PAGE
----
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ROYAL OFFSPRING PROVIDE CROWNING MOMENTS FOR BETTORS

The Happy Handicapper often finds his annual Saratoga vacation a source of horseplaying inspiration. This year, the muses who haunt the ancient gambling grounds whispered in his ear at the start of his second afternoon under the trees.

That was on Aug. 6, right after a 3-year-old filly named Sea Goer, a daughter of the stallion named Go and Go, won the first race and paid $5.70.

"Have you noticed," the little voices asked, "that a lot of the winners lately have been descended from winners of Triple Crown races?"

He checked. The voices were right.

Not only was Sea Goer sired by the 1990 Belmont winner, but the $14.40 winner of the feature race the previous day was Furlough -- a daughter of Easy Goer (Belmont winner, 1989) and a granddaughter of Riva Ridge (Kentucky Derby, Belmont 1972).

On the day before that, the Lake George Stakes was captured by Caveat Competor, a $26.80 upsetter whose daddy, Caveat, won the Belmont in 1983.

And on the previous Tuesday, the day he spent at Finger Lakes Race Track, the winners there had included descendents of Go and Go (Going Nuts paid $3.60 and Colombia County paid $33.20) and 1965 Preakness winner Tom Rolfe (Comply With Di paid $15.20).

And wouldn't you know it, later on that same Aug. 6 afternoon, the Saratoga winner's circle was graced by a grandson of 1977 Triple Crown winner Seattle Slew (River Wisdom, $6.30), a son of 1987 Derby-Preakness hero Alysheba (Ms. Calabash paid $26.40) and a son of 1977 Triple Crown winner Affirmed (Affirmed Success paid $2.70).

The H.H. at first dismissed these results as mere coincidences. And by the time he and the betmobile got home to Buffalo, he was back to more "logical" ways of picking winners by intensely studying the detailed past performances printed in the Daily Racing Form.

Then last Sunday morning he almost fell off his chair when he learned the outcome of the previous day's fifth race at Saratoga. The winner paid $140.50. His name was Unbridled Express. He was, of course, a son of Unbridled, the 1990 Derby winner.

At Woodbine the next day, the H.H. mentioned to a couple of his horseplaying compadres that he'd stumbled on this system that produced a $140 winner.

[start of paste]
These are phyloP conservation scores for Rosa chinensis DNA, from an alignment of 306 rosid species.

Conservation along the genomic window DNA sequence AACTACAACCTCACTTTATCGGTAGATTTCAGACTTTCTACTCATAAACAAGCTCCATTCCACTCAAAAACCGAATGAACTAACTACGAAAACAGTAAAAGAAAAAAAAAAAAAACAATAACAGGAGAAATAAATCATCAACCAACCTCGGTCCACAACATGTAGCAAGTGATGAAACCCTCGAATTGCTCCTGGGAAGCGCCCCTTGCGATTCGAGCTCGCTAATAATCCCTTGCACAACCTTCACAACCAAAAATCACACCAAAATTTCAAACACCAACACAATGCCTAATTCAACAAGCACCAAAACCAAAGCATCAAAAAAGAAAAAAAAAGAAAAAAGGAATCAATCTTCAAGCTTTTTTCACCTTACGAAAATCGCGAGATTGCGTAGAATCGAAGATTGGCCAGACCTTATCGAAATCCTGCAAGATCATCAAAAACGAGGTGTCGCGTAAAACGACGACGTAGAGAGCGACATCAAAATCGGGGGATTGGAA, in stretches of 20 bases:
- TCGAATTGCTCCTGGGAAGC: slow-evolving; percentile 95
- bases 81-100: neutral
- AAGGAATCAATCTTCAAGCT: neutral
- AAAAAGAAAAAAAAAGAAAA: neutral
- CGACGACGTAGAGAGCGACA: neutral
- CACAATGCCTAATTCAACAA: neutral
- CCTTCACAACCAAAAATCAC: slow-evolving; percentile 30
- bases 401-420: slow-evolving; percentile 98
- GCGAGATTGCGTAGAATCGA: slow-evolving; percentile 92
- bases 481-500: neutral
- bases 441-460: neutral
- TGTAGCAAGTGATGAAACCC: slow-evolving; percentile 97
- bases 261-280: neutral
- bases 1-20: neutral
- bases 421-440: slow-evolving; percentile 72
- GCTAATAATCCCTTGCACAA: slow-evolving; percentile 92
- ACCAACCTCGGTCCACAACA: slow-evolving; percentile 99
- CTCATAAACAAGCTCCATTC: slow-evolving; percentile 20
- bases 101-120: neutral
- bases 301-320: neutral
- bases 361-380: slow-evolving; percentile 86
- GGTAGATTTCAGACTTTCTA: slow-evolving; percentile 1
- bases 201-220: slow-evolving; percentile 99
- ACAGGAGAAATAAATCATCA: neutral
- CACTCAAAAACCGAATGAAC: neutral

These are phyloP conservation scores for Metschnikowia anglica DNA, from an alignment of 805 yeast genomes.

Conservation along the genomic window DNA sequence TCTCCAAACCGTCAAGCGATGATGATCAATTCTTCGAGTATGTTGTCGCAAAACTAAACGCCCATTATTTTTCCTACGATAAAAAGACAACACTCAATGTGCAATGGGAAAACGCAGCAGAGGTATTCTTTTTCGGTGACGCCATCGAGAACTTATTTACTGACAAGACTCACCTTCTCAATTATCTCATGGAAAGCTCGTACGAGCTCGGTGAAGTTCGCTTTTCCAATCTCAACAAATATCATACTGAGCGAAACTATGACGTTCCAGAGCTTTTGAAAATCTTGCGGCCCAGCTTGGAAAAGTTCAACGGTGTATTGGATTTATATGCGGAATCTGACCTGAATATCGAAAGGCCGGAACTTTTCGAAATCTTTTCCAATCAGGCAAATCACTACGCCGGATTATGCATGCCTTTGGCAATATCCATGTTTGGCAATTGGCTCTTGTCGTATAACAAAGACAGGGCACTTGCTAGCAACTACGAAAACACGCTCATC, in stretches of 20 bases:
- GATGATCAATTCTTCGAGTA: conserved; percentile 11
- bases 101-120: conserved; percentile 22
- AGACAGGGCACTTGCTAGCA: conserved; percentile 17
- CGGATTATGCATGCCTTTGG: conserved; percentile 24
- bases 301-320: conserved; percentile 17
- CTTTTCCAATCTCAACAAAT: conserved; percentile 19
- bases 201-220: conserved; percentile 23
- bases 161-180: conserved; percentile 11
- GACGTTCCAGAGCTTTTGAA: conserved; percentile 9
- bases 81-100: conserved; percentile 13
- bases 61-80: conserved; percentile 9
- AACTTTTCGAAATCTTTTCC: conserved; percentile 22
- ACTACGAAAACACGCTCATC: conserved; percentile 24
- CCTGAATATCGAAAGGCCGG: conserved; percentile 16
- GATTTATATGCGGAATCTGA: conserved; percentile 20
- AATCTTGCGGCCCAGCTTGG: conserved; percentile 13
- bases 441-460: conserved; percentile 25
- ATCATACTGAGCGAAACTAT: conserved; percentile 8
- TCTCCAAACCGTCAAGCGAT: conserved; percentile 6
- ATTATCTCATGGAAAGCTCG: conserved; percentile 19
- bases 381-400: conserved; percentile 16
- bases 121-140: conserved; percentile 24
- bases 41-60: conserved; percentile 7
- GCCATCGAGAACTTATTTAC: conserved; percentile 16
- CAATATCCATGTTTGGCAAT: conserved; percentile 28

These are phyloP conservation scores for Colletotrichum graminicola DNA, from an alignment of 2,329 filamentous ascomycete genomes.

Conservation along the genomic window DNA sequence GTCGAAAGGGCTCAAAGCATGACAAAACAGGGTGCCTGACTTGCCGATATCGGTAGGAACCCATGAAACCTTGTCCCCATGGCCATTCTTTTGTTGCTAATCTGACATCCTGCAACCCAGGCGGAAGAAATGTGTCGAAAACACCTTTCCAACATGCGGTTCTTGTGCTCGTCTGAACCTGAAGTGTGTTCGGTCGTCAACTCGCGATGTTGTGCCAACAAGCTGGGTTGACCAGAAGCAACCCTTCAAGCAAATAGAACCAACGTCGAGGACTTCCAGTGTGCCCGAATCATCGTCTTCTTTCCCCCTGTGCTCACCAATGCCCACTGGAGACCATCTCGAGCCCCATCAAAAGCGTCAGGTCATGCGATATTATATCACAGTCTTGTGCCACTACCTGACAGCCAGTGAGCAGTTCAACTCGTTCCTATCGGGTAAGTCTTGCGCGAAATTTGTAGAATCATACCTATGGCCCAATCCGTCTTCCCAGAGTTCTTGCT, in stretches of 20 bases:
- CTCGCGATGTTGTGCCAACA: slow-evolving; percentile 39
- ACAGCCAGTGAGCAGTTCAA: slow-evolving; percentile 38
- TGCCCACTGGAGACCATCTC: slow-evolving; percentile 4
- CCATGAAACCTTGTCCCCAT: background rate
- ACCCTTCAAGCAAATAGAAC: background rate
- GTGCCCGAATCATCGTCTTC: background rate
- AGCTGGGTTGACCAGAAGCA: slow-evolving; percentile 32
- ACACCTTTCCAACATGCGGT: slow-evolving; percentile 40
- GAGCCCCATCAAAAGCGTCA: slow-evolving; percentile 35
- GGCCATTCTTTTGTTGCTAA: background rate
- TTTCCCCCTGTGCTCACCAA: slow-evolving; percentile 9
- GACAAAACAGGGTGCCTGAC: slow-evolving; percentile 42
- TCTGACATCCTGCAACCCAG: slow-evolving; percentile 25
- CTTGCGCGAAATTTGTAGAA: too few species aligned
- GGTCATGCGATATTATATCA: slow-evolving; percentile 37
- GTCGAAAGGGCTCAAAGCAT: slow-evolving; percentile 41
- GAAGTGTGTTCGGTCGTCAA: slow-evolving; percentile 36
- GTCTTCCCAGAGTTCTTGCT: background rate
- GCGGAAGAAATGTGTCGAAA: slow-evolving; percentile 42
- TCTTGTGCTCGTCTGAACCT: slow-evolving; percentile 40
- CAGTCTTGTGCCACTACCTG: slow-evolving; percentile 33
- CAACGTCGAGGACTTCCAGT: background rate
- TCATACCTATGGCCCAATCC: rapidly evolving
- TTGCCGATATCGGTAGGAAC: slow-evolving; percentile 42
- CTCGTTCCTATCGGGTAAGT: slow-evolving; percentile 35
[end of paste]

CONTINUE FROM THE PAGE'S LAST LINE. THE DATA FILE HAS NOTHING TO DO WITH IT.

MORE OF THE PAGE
"You just bet on horses whose sires or dam-sires won Triple Crown races," he explained. They all yawned and went back to their speed figures.

The next day, in Monday's first race at Fort Erie, Serenity Empress, a 12-year-old mare known for her late-running ability, closed 21 lengths in the stretch, won by a nose and paid $18. She was, a glance at the program reminded him, a granddaughter of Needles, the Derby-Belmont champion from way back in 1956.

That did it.

It was time to climb aboard this Triple Crown Offspring (TCO) system with real money.

On Wednesday he took the bankroll to Niagara Falls and spent the afternoon at the Rainbow Center OTB Teletheater, the only local OTB that pays track odds.

After scratches, there were a total of 17 TCOs on the 10-race card at Saratoga. Every race but two had at least one contender and the final race, a 1 3/1 6-mile turf marathon for maidens, had five eligibles.

The day got off to a great start when the first horse on his list, a son of Summer Squall (Preakness, 1990) named Approaching Squall came from behind on the last turn and won the 2 1/1 6-mile steeplechase. He paid $11 and even after subtracting the losing bets from two other TCOs in the event, he was $5 ahead.

TCOs finished out of the money in the second race, third in the third and nowhere in the fourth and sixth and his bankroll soon fell into minus territory.

The method came up with a two-star selection in the seventh race, a 1 5/8 -mile claiming race on the turf. A 5-year-old gelding named Le Mistral was both a son of Summer Squall and a grandson of Tom Rolfe. The H.H. took great delight in watching him fan wide at the top of the stretch and win for fun. He paid $16.60 and suddenly, the bankroll was $9.60 ahead.

Two also-rans and a second-place finish sent the bankroll plunging to $3.60 by the time the final race rolled around.

The final contained five TCO contenders -- fillies whose veins coursed with the blood of Caveat, Affirmed, Dust Commander (Derby, 1970), A.P. Indy (Belmont, 1987) and Easy Goer. The H.H. bet a deuce on each one and hoped the eventual winner would not turn out to be Layounne, the huge 4-5 favorite out of a mare sired by Affirmed. If she won, the payoff would be so low, he would still lose money.

For a change, his wish came true. Admonish, a 4-year-old daughter of Caveat, edged Layounne and paid $17.80.

The day's arithmetic for the TCO system: 17 bets in eight races, three winners at prices of $11, $16.60 and $17.80. Total profit for a $34 investment was $11.40, or about 33.5 percent.

Pretty impressive. Almost the kind of result that makes you want to get an almanac, copy the list of Triple Crown race winners, and take it with you next time you go punting.

Unless, of course, the muses let you in on something better before then.

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